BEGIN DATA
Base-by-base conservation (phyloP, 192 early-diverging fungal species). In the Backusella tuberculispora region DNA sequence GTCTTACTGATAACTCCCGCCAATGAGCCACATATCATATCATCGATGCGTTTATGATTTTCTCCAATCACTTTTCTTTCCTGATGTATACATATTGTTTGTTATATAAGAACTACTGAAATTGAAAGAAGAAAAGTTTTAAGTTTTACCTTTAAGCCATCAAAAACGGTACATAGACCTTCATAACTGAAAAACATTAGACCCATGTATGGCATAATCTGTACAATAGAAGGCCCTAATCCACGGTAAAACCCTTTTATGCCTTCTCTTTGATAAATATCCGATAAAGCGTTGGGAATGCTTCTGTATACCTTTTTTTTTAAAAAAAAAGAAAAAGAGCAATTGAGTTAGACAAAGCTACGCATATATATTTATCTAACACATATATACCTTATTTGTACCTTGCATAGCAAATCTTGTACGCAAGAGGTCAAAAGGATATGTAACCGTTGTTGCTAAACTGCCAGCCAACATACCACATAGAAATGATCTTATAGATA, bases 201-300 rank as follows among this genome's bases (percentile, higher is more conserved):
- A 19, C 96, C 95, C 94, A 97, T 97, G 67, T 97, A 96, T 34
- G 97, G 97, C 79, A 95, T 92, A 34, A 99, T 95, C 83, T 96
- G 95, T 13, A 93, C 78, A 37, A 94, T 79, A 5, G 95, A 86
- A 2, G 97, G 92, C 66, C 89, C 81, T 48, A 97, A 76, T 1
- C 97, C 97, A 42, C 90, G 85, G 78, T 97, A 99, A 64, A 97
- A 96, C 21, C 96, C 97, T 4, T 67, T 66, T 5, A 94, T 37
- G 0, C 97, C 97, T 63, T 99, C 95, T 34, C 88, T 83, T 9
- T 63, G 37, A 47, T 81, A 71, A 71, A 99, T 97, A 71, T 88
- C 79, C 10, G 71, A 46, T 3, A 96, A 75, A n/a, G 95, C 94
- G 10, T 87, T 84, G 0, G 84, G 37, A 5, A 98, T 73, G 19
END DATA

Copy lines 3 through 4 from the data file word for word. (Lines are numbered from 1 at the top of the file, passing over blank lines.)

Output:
- G 97, G 97, C 79, A 95, T 92, A 34, A 99, T 95, C 83, T 96
- G 95, T 13, A 93, C 78, A 37, A 94, T 79, A 5, G 95, A 86